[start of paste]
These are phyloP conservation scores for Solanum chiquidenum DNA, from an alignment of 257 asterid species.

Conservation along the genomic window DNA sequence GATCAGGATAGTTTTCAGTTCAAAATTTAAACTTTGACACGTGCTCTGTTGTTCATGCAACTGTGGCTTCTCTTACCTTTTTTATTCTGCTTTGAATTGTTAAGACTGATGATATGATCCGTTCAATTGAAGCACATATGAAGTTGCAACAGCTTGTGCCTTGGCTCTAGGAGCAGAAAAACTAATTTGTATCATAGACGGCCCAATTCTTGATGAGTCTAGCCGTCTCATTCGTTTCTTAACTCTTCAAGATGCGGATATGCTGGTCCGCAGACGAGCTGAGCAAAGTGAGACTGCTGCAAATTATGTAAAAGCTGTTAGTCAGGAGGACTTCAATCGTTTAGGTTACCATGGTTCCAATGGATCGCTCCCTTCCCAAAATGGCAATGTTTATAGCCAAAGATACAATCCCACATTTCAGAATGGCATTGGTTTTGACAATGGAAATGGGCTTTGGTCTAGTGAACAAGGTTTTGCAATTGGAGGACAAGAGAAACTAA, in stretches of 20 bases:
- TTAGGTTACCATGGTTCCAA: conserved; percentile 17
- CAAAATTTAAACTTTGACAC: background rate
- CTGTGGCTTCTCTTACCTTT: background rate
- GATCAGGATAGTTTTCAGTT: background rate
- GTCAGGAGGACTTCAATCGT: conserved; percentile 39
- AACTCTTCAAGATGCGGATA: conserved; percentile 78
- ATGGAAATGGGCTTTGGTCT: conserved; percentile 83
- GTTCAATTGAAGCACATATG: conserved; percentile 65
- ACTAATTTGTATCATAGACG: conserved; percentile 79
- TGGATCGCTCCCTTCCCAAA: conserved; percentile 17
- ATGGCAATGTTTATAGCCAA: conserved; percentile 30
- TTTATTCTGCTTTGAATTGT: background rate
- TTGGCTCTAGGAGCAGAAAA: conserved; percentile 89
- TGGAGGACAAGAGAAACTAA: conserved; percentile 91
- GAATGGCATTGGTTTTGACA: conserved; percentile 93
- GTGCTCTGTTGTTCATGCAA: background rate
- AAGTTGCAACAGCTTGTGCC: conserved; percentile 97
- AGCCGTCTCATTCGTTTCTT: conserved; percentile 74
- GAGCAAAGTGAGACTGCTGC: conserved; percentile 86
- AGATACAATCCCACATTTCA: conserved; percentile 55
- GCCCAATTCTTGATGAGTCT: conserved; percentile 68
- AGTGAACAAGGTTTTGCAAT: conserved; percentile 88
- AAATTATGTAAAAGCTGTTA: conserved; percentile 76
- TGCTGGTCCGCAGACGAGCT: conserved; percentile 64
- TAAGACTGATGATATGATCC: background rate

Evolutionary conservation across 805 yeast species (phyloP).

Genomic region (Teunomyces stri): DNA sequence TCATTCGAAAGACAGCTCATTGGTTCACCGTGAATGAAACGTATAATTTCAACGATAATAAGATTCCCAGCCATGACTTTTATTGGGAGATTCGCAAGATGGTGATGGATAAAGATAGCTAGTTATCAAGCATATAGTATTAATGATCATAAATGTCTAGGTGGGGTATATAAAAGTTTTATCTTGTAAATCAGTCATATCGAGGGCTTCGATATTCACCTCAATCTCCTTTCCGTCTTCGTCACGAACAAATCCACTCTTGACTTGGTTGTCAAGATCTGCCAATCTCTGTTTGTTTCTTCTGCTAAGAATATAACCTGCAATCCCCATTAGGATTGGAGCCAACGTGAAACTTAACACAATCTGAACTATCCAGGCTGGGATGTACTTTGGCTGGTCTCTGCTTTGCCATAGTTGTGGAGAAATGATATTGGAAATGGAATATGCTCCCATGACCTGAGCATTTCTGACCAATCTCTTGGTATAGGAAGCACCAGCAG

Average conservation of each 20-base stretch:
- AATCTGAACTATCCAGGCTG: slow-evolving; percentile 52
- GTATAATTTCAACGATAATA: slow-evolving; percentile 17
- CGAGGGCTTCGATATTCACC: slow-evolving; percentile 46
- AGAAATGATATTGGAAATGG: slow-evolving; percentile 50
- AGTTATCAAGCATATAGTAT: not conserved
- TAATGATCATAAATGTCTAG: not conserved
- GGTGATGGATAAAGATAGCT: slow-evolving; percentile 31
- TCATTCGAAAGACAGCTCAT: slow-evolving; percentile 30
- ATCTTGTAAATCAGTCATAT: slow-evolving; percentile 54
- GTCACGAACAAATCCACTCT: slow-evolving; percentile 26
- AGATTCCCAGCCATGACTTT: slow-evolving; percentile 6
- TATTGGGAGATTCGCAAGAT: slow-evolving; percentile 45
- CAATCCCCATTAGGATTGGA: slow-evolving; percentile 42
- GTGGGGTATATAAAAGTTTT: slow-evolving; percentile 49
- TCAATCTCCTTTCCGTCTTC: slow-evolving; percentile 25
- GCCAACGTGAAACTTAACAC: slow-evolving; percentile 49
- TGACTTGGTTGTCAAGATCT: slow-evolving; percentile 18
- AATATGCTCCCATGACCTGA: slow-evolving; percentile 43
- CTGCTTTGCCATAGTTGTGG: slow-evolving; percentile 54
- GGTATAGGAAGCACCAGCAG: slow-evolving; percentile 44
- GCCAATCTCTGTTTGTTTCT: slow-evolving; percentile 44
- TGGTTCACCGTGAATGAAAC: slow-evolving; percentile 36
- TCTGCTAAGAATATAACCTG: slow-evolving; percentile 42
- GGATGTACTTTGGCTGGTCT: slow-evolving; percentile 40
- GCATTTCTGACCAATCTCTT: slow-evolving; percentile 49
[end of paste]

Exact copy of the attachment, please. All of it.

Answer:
These are phyloP conservation scores for Solanum chiquidenum DNA, from an alignment of 257 asterid species.

Conservation along the genomic window DNA sequence GATCAGGATAGTTTTCAGTTCAAAATTTAAACTTTGACACGTGCTCTGTTGTTCATGCAACTGTGGCTTCTCTTACCTTTTTTATTCTGCTTTGAATTGTTAAGACTGATGATATGATCCGTTCAATTGAAGCACATATGAAGTTGCAACAGCTTGTGCCTTGGCTCTAGGAGCAGAAAAACTAATTTGTATCATAGACGGCCCAATTCTTGATGAGTCTAGCCGTCTCATTCGTTTCTTAACTCTTCAAGATGCGGATATGCTGGTCCGCAGACGAGCTGAGCAAAGTGAGACTGCTGCAAATTATGTAAAAGCTGTTAGTCAGGAGGACTTCAATCGTTTAGGTTACCATGGTTCCAATGGATCGCTCCCTTCCCAAAATGGCAATGTTTATAGCCAAAGATACAATCCCACATTTCAGAATGGCATTGGTTTTGACAATGGAAATGGGCTTTGGTCTAGTGAACAAGGTTTTGCAATTGGAGGACAAGAGAAACTAA, in stretches of 20 bases:
- TTAGGTTACCATGGTTCCAA: conserved; percentile 17
- CAAAATTTAAACTTTGACAC: background rate
- CTGTGGCTTCTCTTACCTTT: background rate
- GATCAGGATAGTTTTCAGTT: background rate
- GTCAGGAGGACTTCAATCGT: conserved; percentile 39
- AACTCTTCAAGATGCGGATA: conserved; percentile 78
- ATGGAAATGGGCTTTGGTCT: conserved; percentile 83
- GTTCAATTGAAGCACATATG: conserved; percentile 65
- ACTAATTTGTATCATAGACG: conserved; percentile 79
- TGGATCGCTCCCTTCCCAAA: conserved; percentile 17
- ATGGCAATGTTTATAGCCAA: conserved; percentile 30
- TTTATTCTGCTTTGAATTGT: background rate
- TTGGCTCTAGGAGCAGAAAA: conserved; percentile 89
- TGGAGGACAAGAGAAACTAA: conserved; percentile 91
- GAATGGCATTGGTTTTGACA: conserved; percentile 93
- GTGCTCTGTTGTTCATGCAA: background rate
- AAGTTGCAACAGCTTGTGCC: conserved; percentile 97
- AGCCGTCTCATTCGTTTCTT: conserved; percentile 74
- GAGCAAAGTGAGACTGCTGC: conserved; percentile 86
- AGATACAATCCCACATTTCA: conserved; percentile 55
- GCCCAATTCTTGATGAGTCT: conserved; percentile 68
- AGTGAACAAGGTTTTGCAAT: conserved; percentile 88
- AAATTATGTAAAAGCTGTTA: conserved; percentile 76
- TGCTGGTCCGCAGACGAGCT: conserved; percentile 64
- TAAGACTGATGATATGATCC: background rate

Evolutionary conservation across 805 yeast species (phyloP).

Genomic region (Teunomyces stri): DNA sequence TCATTCGAAAGACAGCTCATTGGTTCACCGTGAATGAAACGTATAATTTCAACGATAATAAGATTCCCAGCCATGACTTTTATTGGGAGATTCGCAAGATGGTGATGGATAAAGATAGCTAGTTATCAAGCATATAGTATTAATGATCATAAATGTCTAGGTGGGGTATATAAAAGTTTTATCTTGTAAATCAGTCATATCGAGGGCTTCGATATTCACCTCAATCTCCTTTCCGTCTTCGTCACGAACAAATCCACTCTTGACTTGGTTGTCAAGATCTGCCAATCTCTGTTTGTTTCTTCTGCTAAGAATATAACCTGCAATCCCCATTAGGATTGGAGCCAACGTGAAACTTAACACAATCTGAACTATCCAGGCTGGGATGTACTTTGGCTGGTCTCTGCTTTGCCATAGTTGTGGAGAAATGATATTGGAAATGGAATATGCTCCCATGACCTGAGCATTTCTGACCAATCTCTTGGTATAGGAAGCACCAGCAG

Average conservation of each 20-base stretch:
- AATCTGAACTATCCAGGCTG: slow-evolving; percentile 52
- GTATAATTTCAACGATAATA: slow-evolving; percentile 17
- CGAGGGCTTCGATATTCACC: slow-evolving; percentile 46
- AGAAATGATATTGGAAATGG: slow-evolving; percentile 50
- AGTTATCAAGCATATAGTAT: not conserved
- TAATGATCATAAATGTCTAG: not conserved
- GGTGATGGATAAAGATAGCT: slow-evolving; percentile 31
- TCATTCGAAAGACAGCTCAT: slow-evolving; percentile 30
- ATCTTGTAAATCAGTCATAT: slow-evolving; percentile 54
- GTCACGAACAAATCCACTCT: slow-evolving; percentile 26
- AGATTCCCAGCCATGACTTT: slow-evolving; percentile 6
- TATTGGGAGATTCGCAAGAT: slow-evolving; percentile 45
- CAATCCCCATTAGGATTGGA: slow-evolving; percentile 42
- GTGGGGTATATAAAAGTTTT: slow-evolving; percentile 49
- TCAATCTCCTTTCCGTCTTC: slow-evolving; percentile 25
- GCCAACGTGAAACTTAACAC: slow-evolving; percentile 49
- TGACTTGGTTGTCAAGATCT: slow-evolving; percentile 18
- AATATGCTCCCATGACCTGA: slow-evolving; percentile 43
- CTGCTTTGCCATAGTTGTGG: slow-evolving; percentile 54
- GGTATAGGAAGCACCAGCAG: slow-evolving; percentile 44
- GCCAATCTCTGTTTGTTTCT: slow-evolving; percentile 44
- TGGTTCACCGTGAATGAAAC: slow-evolving; percentile 36
- TCTGCTAAGAATATAACCTG: slow-evolving; percentile 42
- GGATGTACTTTGGCTGGTCT: slow-evolving; percentile 40
- GCATTTCTGACCAATCTCTT: slow-evolving; percentile 49